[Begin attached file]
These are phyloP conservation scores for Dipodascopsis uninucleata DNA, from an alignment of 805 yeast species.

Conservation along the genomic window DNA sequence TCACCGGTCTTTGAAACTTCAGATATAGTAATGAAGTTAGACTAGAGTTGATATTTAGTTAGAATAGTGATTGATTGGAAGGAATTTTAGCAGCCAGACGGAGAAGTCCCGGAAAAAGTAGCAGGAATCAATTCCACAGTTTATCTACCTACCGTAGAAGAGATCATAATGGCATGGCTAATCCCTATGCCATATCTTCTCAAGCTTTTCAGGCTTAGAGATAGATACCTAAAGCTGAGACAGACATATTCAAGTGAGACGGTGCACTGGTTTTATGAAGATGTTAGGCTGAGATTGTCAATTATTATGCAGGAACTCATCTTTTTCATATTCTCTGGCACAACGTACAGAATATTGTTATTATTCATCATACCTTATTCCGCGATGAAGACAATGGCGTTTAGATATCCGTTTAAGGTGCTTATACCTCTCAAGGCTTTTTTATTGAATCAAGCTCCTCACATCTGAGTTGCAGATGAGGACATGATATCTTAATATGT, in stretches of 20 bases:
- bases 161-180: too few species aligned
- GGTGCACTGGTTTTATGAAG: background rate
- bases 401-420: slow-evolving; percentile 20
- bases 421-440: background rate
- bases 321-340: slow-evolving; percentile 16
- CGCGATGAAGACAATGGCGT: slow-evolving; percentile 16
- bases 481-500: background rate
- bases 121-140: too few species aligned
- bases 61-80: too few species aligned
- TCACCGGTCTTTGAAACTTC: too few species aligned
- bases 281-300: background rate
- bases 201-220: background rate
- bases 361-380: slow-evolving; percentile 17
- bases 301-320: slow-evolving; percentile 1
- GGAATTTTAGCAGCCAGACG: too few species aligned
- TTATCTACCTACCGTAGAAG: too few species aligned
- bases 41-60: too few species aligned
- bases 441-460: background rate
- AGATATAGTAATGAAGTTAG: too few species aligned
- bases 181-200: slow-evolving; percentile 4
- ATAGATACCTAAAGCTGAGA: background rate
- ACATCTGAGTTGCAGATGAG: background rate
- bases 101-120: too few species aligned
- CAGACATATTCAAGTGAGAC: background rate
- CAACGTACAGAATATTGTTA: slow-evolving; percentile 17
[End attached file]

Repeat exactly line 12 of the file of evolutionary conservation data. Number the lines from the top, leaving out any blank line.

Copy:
- TCACCGGTCTTTGAAACTTC: too few species aligned